Book Reviews: How I Do It

A couple of years back, I’d started reviewing books I read, but found it stressful. Most of the reading I do is from self-published, freshman, indie authors who rely on reviews to help get their book read by a wider audience. Was my opinion worthy as to influence the career of a new author? Were my thoughts insightful enough to lead prospective readers down the right path?

Yes, I tend to over-think things.

I’ve decided to start this review thing again, but felt the need to explain my point-of-view to those who may find their way here after (proverbially) listening to my book advice on occasion or two (I’ll be re-posting my previous reviews that can still be found on my Amazon and GoodReads accounts). When finding myself looking over others’ thoughts on a book I read, I feel like I must be on another planet…

Reviews can truly be helpful. I’ve found myself perusing reviews, though more often after I’ve read something then before, though a review or two has helped me decide whether or not to buy a book. There’s even been a painfully negative review here and there that pushed me to read something when I felt the reviewers voice was overly harsh, or seemed absurd to my point-of-view. This latter situation is why I stopped reviewing books myself, and, strangely enough, why I’ve decided to start reviewing again. I think many people believe negativity equates directly to intelligence – that finding the bad highlights a knowledge base above others; that liking something “bad” makes us stupid. I don’t like this. I’m too nice, or something, and don’t find pleasure in saying anything that might hurt someone’s feelings. That being said, I’m not afraid to say things I didn’t like, constructively. So many self-published books I’ve really liked, I feel could still have been polished to smooth things out and catapult the book to an even higher standard. Because a book needs polishing doesn’t mean it isn’t a good book.

I also rate pretty strictly in the 5 star system. Five stars usually only goes to those books that have it all. 5 stars is the best, right? 5 stars means there’s very little, if any, room for improvement. I rarely gave 5 stars. 4 star ratings, in my world, means excellent, and 3 stars is still a very good book. After an author responded to a 3 star rating I gave alongside glowing comments, I re-evaluated my thoughts on this rating system. If reviews are to help convince others to read something I’m suggesting is worthy, maybe my star ratings should be less rigid? Even as I write this, I feel confused about how to use the star rating system. Maybe I should just use 5 or 1, 5 being: read this; 1 being: don’t read this? Any guidance on how to use this 5 star rating system?

Why, and if, I like a book is all based on emotion and gut. Even as I like “smart” stories, and intelligently crafted characters, plots, and themes, my reviews are typically based off first response emotional feelings, rather than logical deductions and comparisons, or deep study of nuances buried (or not) within. If the book made me happy to read, I like it, even if I agree there may have been “better” ways the story might have been crafted, explained, structured, etc. In comparison to other reviews I’ve read, I’m definitely generous when it comes to structure, language usage, and engineering problems that most people are hung up on. One reason for this, I think, is that I read very fast, so tend to skim over “problems” that others, literally, trip over. Secondly, I’m, first-off, interested in the story. Crafting is difficult, and while I can see the argument that if you can’t craft, you shouldn’t be an author, sometimes a story just wants to be told, and we’re too impatient to figure out how to circumvent the world of capitalism needed to learn craftsmanship. If your story is engaging and real enough for me to slip down your rabbit hole, I’ll like your book, even if I can see where an editor, or a critical thinker, might have helped you immensely.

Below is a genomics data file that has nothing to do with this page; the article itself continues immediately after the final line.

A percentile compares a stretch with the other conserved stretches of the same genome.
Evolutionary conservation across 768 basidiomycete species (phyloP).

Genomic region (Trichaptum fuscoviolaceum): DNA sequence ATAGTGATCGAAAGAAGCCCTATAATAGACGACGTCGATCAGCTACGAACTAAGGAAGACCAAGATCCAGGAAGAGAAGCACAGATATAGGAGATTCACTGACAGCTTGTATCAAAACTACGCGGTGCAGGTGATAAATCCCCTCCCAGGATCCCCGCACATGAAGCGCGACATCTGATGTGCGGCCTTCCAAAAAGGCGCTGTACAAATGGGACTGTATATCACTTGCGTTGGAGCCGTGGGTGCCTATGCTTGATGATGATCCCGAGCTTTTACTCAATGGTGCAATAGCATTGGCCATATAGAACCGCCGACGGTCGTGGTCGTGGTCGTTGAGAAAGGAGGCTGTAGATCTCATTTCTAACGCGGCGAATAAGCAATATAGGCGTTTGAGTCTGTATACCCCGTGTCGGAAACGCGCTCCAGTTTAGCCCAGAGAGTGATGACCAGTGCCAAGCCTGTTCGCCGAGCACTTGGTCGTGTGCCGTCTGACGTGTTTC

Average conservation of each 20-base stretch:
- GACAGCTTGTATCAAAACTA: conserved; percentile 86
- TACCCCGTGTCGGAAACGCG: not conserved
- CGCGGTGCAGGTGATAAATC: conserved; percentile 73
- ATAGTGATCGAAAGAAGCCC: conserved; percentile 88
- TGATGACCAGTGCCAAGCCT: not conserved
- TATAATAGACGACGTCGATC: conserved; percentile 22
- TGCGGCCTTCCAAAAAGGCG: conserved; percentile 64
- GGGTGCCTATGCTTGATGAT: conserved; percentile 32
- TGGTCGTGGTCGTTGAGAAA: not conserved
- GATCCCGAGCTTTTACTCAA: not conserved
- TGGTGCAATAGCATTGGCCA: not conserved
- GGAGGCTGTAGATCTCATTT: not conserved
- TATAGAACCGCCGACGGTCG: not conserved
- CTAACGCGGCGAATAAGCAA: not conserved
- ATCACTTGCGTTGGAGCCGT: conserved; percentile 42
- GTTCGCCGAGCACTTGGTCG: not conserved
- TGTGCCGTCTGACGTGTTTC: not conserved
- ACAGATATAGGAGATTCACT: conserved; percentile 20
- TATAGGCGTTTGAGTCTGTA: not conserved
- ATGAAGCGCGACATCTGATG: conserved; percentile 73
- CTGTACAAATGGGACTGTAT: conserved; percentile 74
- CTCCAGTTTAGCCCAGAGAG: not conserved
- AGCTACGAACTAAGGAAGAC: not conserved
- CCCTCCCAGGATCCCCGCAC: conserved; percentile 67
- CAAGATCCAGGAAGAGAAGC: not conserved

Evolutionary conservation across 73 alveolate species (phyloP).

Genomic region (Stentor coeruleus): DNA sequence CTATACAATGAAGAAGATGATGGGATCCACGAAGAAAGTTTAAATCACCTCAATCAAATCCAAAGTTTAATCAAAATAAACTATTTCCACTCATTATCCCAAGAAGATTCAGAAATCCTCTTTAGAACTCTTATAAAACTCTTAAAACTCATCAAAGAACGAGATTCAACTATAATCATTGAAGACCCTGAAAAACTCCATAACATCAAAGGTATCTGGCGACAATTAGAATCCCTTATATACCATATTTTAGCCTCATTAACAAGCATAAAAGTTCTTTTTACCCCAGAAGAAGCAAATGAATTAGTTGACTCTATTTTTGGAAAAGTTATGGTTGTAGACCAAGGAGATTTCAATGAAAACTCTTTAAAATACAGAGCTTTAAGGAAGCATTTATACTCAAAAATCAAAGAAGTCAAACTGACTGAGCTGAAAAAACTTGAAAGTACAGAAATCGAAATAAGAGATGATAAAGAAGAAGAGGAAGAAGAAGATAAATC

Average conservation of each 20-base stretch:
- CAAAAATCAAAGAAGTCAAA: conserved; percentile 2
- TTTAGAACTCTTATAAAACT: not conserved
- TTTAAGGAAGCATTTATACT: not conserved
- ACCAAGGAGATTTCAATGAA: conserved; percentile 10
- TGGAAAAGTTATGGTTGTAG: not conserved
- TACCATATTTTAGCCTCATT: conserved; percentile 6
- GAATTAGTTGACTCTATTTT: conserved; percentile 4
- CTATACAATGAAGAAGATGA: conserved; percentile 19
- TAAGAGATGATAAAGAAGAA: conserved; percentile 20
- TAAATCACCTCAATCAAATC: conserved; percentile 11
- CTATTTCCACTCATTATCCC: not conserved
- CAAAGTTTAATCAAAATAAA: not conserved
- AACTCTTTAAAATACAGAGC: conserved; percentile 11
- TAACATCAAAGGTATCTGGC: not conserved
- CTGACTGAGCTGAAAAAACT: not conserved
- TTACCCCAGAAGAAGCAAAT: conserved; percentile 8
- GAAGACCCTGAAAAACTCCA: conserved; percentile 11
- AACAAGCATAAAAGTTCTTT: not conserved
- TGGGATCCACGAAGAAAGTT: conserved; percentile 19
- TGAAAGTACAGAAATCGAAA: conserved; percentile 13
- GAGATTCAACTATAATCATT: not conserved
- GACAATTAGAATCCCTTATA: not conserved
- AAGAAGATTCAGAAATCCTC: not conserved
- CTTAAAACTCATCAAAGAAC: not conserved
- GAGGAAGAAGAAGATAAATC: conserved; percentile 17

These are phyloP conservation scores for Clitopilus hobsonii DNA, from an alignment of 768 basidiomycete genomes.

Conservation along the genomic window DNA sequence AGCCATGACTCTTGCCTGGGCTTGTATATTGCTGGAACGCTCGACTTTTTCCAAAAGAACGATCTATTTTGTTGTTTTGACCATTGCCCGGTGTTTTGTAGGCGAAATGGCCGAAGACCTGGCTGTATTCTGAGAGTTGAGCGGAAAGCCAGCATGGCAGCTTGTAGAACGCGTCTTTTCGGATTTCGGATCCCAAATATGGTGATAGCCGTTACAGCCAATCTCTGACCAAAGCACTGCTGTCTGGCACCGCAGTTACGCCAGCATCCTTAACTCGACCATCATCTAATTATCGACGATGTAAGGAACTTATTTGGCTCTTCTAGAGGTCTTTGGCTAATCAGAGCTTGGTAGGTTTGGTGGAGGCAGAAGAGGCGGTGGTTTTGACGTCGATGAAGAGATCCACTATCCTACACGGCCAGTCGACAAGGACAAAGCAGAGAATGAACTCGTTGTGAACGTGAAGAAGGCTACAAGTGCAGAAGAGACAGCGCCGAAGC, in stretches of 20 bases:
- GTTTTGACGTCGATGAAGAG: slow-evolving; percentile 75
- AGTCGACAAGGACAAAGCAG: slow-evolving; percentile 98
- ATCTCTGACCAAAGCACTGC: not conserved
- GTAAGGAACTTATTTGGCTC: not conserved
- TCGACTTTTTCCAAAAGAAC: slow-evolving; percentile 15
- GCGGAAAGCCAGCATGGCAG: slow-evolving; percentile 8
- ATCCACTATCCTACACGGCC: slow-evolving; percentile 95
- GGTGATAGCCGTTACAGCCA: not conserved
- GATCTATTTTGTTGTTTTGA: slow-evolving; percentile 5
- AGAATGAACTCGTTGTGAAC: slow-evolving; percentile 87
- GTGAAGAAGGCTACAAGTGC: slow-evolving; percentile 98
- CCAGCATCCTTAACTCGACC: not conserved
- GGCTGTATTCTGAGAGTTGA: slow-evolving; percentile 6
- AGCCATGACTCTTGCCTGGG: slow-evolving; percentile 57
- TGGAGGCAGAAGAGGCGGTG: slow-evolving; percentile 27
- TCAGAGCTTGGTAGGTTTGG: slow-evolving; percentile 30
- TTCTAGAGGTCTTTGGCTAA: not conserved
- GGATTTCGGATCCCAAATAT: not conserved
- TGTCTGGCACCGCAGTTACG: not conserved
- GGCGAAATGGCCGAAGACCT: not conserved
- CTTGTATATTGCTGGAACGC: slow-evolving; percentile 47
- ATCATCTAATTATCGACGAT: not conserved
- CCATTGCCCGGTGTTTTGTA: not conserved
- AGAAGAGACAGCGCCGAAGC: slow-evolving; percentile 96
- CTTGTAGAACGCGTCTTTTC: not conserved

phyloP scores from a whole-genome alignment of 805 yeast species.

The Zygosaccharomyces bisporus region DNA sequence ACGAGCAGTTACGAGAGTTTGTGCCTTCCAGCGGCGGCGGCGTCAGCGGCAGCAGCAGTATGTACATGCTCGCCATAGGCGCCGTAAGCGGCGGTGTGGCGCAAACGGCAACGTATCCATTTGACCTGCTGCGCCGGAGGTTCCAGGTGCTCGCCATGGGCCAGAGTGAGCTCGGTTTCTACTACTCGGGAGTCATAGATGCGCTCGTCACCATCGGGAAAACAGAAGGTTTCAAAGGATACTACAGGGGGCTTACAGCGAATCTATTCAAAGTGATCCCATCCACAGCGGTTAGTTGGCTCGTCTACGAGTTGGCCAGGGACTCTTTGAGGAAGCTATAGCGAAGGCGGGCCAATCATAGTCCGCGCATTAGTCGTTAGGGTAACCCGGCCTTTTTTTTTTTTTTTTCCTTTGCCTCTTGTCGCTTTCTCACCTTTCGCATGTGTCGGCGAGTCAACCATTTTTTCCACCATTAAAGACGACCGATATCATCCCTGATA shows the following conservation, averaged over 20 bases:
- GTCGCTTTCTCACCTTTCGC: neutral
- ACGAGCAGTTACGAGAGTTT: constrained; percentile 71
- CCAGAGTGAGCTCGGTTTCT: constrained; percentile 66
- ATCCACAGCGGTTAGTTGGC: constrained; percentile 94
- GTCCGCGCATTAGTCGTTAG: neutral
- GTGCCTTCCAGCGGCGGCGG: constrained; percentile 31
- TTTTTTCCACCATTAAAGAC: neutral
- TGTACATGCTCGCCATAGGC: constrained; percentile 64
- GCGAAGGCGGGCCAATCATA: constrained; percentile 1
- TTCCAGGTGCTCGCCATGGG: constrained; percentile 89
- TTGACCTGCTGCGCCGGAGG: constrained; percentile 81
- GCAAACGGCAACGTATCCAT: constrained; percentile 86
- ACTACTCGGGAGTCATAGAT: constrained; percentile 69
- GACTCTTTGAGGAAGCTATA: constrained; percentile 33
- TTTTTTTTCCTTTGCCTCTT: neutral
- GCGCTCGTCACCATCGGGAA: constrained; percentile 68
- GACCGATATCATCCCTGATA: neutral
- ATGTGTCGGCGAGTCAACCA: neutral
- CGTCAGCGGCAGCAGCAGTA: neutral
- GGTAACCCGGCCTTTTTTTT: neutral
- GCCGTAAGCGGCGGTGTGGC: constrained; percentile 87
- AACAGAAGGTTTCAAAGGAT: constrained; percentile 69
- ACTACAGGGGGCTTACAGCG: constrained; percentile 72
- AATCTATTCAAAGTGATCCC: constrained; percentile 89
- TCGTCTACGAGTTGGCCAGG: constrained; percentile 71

Lastly, spoilers are not necessary in a review. I’m not sure why that’s a thing. Short-and-sweet. The point is to explain why someone else should read the book.

If you don’t like how I present my reviews, well, I have nothing to say to that. I like books. Books make me happy, and sometimes I like to tell people I liked a thing so maybe they’ll find joy in a place as I did.  If you don’t like a thing that I liked, that’s okay. If there’s a How to Review like a Reviewer so You’ll No Longer be a Poser Reviewer memo, I’ll gladly take a look at that 🙂

I’ll review your book! Email me a pdf with a release date (so I can give myself a deadline): cindy_martens@ymail.com

Happy Reading!

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